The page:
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2-006 (Text)

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author,male,Australian, The,un addressee
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Decisions of NSW Supreme Court
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2-006-plain.txt — 3 KB

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Jonathan Leitch, Master of the brig Atalanta, was indicted for violently assaulting one Abraham Blaxland, a seaman on board that vessel. 
The indictment contained two counts - charging two separate assaults - the first committed on the 18th of Feb, and another on the 18th of May last.
The defendant pleaded Not Guilty. The Attorney-General stated the case. The defendant was charged with a common assault, admitted on the high seas. By the New South Wales Act, jurisdiction was given to the Supreme Court of that Colony, over offences like the present, which might be committed at sea. The possible defence which would be made to that charge, was that discipline should be kept up on board a vessel by a master among his people. It, however, was a question entirely resting with the Jury on the evidence which should be adduced; it was for them to decide whether the violence alleged to have been exercised by the defendant, was more than commensurate with the faults of the men. If it were, the defendant, in law, was criminal. The Master was certainly vested with some degree of power, to inflict punishment; but then, in the exercise thereof, it must be of that nature as not to border on harshness or severity, when the occasion did not require it. The present case was not one of that description - he believed that nothing approaching to a violent resistance, of the Commanding Officer's orders or the least particle of insubordination, had been manifested among any one of the crew. From the depositions then before him, a clear case of assault appeared to have been committed, without any justifiable reason for doing so, whatever.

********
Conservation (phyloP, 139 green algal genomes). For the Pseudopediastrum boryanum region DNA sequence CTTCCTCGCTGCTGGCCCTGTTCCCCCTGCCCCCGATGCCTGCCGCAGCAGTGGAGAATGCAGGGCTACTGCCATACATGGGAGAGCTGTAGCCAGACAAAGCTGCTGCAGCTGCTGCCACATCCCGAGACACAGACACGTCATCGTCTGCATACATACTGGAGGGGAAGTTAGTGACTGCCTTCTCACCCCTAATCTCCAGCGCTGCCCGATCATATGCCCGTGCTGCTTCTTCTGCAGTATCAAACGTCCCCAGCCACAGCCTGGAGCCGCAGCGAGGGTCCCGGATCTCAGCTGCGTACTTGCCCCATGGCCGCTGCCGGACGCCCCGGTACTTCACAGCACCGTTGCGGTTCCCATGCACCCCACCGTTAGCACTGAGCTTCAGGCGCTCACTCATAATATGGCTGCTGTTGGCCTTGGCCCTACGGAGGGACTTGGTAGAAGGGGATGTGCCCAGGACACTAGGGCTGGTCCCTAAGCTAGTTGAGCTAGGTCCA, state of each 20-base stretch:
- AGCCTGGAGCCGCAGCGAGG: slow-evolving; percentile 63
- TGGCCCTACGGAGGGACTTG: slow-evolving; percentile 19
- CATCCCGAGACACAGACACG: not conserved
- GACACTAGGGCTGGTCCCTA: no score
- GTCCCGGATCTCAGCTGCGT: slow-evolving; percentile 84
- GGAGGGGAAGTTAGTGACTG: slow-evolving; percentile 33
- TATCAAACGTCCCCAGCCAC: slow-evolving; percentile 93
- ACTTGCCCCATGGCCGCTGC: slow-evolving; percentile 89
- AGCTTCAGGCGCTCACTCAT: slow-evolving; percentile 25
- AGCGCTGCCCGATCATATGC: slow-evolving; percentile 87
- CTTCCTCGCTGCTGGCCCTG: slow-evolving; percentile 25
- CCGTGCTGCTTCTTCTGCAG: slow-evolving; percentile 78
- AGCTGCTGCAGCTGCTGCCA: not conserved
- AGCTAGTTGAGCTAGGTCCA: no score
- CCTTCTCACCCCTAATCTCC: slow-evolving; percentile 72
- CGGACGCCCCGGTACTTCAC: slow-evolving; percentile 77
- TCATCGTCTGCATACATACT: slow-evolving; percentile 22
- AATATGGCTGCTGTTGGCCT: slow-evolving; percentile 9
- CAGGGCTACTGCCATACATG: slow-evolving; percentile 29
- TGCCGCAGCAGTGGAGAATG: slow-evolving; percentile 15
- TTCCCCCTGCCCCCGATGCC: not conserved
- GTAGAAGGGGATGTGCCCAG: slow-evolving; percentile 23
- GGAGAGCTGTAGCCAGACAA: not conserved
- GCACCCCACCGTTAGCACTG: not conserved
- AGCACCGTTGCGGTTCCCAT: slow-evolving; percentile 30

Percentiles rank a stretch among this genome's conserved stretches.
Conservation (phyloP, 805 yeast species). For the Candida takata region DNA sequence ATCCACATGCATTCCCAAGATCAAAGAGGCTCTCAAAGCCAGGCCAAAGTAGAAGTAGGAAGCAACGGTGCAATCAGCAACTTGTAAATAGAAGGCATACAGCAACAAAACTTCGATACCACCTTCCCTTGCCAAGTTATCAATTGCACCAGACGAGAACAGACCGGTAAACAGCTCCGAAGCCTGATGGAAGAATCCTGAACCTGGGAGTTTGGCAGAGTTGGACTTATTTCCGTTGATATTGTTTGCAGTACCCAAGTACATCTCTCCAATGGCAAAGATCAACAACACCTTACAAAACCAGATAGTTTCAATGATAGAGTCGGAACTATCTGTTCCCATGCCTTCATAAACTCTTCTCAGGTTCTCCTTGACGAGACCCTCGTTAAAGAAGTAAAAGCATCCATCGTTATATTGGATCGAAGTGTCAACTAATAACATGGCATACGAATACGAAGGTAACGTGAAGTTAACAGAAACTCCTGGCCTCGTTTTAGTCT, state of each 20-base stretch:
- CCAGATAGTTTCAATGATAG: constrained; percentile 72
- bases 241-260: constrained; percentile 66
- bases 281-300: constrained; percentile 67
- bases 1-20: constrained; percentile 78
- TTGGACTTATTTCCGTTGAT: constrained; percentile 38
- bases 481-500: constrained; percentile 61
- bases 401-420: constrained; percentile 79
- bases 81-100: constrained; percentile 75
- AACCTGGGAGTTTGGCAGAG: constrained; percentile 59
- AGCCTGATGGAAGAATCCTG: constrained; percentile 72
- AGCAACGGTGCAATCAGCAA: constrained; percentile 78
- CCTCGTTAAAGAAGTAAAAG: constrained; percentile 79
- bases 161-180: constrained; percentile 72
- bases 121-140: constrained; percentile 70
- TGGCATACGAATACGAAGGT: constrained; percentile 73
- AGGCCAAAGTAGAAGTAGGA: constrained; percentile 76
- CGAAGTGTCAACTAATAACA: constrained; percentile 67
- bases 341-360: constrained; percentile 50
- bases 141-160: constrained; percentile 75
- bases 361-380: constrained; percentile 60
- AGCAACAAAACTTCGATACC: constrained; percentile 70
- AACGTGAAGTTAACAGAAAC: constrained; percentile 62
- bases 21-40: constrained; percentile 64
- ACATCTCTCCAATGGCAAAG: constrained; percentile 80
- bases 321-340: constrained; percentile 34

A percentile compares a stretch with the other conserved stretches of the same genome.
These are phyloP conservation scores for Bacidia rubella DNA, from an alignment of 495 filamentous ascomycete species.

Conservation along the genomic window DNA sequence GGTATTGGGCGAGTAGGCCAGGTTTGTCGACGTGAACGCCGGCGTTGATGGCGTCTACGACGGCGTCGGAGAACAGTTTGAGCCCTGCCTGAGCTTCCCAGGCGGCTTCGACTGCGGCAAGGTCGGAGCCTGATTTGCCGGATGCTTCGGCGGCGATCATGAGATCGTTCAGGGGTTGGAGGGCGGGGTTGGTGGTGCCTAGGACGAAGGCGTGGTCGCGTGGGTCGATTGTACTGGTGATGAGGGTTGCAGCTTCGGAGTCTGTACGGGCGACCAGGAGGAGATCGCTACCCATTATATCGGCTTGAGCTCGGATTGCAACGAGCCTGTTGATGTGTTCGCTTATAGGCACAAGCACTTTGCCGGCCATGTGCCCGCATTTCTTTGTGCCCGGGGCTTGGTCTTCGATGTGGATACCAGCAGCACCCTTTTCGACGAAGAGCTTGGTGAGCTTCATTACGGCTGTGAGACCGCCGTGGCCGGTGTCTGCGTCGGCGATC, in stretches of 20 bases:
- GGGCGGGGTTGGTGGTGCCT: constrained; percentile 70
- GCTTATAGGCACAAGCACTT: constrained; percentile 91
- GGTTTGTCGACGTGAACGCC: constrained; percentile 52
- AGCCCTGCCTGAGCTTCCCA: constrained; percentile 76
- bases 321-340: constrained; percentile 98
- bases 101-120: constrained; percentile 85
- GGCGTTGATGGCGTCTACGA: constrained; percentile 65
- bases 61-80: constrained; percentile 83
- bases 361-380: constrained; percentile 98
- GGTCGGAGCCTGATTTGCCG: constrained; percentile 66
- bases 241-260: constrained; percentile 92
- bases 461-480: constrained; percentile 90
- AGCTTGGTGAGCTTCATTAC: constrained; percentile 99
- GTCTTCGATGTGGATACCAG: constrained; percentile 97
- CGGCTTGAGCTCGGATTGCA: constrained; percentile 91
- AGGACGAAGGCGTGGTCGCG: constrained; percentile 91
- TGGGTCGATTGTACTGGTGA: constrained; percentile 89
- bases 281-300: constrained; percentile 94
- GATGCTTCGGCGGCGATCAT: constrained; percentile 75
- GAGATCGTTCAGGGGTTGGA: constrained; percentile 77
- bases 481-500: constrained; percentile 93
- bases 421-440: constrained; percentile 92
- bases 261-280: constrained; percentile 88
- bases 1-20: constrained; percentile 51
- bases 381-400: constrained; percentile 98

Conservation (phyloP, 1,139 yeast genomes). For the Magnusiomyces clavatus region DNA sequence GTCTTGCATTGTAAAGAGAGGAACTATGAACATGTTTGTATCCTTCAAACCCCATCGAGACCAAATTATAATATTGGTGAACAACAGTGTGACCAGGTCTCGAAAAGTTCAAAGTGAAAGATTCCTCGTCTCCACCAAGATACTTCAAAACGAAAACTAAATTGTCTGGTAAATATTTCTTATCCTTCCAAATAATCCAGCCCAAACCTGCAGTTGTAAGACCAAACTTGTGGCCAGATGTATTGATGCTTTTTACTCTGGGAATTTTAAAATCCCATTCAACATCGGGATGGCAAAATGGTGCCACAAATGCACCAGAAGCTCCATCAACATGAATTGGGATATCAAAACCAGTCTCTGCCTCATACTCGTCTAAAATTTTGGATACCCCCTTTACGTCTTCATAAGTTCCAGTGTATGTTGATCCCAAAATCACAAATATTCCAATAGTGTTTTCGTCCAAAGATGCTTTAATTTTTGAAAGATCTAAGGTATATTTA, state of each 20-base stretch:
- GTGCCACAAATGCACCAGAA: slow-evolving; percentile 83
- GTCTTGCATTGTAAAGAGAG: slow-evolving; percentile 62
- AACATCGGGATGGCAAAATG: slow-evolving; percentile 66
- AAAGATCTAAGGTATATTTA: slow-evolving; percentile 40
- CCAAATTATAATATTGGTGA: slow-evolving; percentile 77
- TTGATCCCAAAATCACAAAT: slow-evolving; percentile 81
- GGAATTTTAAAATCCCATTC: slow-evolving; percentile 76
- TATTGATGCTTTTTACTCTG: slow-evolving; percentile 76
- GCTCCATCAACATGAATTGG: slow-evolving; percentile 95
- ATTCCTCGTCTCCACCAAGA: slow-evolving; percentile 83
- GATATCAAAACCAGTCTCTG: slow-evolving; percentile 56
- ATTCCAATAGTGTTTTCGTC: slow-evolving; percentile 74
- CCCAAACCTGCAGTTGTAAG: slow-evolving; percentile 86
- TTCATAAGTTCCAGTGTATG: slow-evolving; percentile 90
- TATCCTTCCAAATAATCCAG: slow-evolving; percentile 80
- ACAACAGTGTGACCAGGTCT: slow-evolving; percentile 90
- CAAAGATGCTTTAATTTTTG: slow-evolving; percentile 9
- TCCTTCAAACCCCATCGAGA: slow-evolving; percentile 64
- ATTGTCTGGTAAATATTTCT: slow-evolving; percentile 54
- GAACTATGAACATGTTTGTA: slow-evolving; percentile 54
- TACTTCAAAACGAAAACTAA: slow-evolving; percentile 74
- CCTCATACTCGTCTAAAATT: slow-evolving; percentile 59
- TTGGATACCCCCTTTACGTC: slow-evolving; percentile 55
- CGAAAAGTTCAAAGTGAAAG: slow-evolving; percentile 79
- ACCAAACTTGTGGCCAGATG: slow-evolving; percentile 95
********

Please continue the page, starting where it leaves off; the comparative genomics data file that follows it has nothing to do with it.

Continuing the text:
ABRAHAM BLAXLAND sworn - examined. Is a seaman belonging to the brig Atalanta. The defendant is Master of that vessel. Witness shipped at Rio de Janeiro, in March last, and acted in the vessel from thence, till her arrival at this port, in the capacity of cook. On the 18th day of the same month, sometime towards evening, he was employed in the ship's galley, in preparing some heated water for the cuddy. Witness had occasion to leave the galley, a few minutes, and on his return found that the kettle had "capsized," and the contents run out - he thereupon took the boiler, for the purpose of getting it re-filled with water, when defendant met him, and on hearing of the disaster, said, witness was drunk, and immediately laid hold of the fore-sheet, which he laid about him for some moments. Witness endeavoured to escape from defendant's fury, by running over to the other side of the deck; defendant then left the rope, and caught hold of a pair of iron fire tongs; with which weapon he was also repeatedly struck. Witness was much injured in the body, in consequence of the violence. There were several of the crew on deck at the time. On another occasion, the 8th of May, defendant came into the galley, and accused witness of being drunk - on being about to reply to this charge, defendant knocked a knife out of witness' mouth, and then took hold of a piece of iron, used for the purpose of breaking coal, with which he inflicted many blows on his head and other parts of the body. The iron instrument was about two feet in length, and two inches in circumference. Witness cannot say how many blows he received; but knows, they were "very many." He was nearly deprived of sense, in consequence of their violence. Defendant swore on this occasion, that he would take his (the witness's) life. Had not drank any thing in the way of spirits, that day, beyond the usual allowance of grog.
Cross-examined. - The first assault took place on the 18th of of